|Sennedjem's tomb no 1
at Deir el-Medina
|The tomb lies within the Western cemetery. It was discovered intact in 1886. The opening and
clearing of this intact burial place was overseen by Gaston Maspero, the head of the Antiquities
Service at the time. Twenty mummies, nine of which were in coffins and eleven only wrapped in linen,
were found inside the vaulted burial chamber which measures 5.12 m by 2.61 m, and 2.40 m high.
The tombs owner was Sennedjem, a "servant in the place of truth", who lived in the village at the
beginning of the 19th dynasty and then shared this "house of eternity" with his wife Iyinofreti, their
son Khons and daughter in-law Tamakhet and the lady Isis, wife of their second son Khabekhnet,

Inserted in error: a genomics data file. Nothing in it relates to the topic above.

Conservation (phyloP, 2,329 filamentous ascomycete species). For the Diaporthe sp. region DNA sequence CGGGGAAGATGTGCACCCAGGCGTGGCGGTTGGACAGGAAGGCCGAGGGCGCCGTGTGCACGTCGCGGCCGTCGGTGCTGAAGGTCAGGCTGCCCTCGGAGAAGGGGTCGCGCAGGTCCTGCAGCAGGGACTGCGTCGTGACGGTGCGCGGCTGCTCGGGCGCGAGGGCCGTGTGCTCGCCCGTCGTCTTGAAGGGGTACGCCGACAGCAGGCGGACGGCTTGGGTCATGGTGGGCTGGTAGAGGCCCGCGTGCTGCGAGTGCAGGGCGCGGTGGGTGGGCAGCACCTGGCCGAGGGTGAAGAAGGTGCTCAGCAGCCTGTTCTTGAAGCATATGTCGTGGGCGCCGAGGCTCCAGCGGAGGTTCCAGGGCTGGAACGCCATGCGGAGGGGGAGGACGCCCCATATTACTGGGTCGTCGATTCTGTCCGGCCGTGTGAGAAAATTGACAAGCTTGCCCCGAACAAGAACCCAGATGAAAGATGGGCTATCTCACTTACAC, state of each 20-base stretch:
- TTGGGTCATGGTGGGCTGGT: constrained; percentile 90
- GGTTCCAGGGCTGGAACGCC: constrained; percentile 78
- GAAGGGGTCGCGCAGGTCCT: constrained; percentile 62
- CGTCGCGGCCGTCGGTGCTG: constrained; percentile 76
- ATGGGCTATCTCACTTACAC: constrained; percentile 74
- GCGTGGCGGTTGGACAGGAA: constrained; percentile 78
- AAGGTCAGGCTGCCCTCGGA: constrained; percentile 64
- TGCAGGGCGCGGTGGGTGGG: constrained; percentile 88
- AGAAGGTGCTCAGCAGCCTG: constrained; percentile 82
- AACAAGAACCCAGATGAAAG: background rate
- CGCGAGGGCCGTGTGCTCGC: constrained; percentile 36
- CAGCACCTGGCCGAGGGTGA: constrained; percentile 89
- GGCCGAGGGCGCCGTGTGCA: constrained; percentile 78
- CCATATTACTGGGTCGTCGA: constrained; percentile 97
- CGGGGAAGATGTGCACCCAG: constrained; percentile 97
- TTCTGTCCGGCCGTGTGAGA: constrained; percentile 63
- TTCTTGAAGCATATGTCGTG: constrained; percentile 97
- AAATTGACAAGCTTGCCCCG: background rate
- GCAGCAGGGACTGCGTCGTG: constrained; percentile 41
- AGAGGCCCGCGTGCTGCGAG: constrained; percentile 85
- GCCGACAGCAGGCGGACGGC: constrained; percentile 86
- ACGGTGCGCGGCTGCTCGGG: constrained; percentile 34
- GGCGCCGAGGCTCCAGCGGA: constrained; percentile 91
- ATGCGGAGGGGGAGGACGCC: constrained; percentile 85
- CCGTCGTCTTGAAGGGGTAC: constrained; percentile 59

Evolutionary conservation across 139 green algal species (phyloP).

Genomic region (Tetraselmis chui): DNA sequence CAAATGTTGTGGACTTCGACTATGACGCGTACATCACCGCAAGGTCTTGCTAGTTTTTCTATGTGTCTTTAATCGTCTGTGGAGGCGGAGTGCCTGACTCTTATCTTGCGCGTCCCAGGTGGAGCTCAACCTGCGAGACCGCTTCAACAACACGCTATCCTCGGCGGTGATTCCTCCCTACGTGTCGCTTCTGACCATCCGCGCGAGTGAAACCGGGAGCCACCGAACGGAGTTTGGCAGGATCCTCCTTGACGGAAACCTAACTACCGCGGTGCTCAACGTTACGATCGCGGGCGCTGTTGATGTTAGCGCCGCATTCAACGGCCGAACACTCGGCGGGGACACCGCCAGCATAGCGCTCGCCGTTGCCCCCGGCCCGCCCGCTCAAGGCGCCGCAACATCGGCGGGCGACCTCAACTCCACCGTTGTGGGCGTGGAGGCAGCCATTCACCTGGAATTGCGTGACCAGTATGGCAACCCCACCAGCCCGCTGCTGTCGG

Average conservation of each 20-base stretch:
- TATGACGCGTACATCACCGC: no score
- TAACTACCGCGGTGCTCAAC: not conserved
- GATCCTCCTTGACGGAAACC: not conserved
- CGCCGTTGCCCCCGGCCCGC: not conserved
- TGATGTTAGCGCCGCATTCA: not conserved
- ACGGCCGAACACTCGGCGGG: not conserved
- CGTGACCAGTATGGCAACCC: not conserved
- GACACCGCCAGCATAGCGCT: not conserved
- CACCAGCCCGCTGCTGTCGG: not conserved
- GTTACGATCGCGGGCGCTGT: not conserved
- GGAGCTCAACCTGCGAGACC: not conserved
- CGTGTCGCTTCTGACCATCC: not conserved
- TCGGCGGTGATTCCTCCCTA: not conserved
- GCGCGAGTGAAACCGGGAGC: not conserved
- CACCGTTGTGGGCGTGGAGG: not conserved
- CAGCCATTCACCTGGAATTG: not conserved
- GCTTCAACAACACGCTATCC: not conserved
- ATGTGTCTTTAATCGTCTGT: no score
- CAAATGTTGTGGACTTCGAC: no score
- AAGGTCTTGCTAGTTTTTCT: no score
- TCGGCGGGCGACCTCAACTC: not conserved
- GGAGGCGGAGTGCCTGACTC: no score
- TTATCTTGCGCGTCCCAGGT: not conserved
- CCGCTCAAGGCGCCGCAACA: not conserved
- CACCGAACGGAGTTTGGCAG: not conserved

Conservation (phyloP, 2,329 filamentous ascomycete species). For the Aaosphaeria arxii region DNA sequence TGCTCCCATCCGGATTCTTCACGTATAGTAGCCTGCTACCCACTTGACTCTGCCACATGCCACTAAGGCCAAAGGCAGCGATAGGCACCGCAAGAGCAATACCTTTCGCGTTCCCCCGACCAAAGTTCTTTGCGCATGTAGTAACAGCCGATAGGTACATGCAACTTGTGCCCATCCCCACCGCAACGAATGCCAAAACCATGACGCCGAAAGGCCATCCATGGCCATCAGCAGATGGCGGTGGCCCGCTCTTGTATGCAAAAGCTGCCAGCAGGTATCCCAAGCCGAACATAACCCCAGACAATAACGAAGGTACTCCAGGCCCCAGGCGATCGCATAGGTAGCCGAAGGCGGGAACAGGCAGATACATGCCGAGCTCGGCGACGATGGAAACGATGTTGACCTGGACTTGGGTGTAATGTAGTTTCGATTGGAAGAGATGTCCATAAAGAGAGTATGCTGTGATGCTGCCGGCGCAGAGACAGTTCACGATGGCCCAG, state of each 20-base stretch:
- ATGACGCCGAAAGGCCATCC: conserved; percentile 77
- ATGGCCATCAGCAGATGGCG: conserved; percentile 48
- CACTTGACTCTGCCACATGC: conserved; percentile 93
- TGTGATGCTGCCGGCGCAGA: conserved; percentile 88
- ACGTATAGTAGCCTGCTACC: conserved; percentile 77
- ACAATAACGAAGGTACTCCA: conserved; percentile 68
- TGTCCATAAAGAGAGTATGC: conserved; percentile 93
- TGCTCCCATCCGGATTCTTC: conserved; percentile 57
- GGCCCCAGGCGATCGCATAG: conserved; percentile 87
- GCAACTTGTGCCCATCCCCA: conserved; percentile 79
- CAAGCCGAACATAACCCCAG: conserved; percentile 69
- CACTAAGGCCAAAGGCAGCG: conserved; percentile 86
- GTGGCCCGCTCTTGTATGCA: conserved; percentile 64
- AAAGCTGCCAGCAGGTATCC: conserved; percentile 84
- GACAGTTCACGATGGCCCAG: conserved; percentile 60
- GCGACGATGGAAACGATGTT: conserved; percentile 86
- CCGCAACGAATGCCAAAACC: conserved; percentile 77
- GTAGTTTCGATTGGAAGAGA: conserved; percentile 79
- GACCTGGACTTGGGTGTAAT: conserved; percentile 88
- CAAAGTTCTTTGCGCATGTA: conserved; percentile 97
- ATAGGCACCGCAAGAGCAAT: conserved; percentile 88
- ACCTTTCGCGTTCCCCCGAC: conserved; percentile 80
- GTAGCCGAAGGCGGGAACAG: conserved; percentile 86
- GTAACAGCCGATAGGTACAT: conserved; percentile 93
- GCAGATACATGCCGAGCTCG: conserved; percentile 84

together with their grandchildren. Both Sennedjem and his wife lived well into an old age. Iyinofreti's
mummy, now in the Metropolitan Museum in New York, is that of a woman of approximately 75.
|Sennedjem's house lies in the south-western corner of the settlement. It neighbours a
house of his son Khabekhnet.
|To view and browse the digitised version of The Topographical Bibliography of Ancient Egyptian Hieroglyphic
Texts, Statues, Reliefs and Paintings, (also known as Porter & Moss or TopBib) for this tomb, go to
Material for the Bibliography is gathered from an ever-expanding range of multi-lingual sources,
encompassing both specialist and semi-popular Egyptological and Near Eastern publications, periodicals,
museum guides, exhibition and auction catalogues, together with the growing wealth of web resources. The
Bibliography also analyses a range of unpublished manuscripts, including those housed in the Griffith Institute
Archive. Published in May 2014 by the Griffith Institute, University of Oxford, the volumes are constantly
revised and augmented.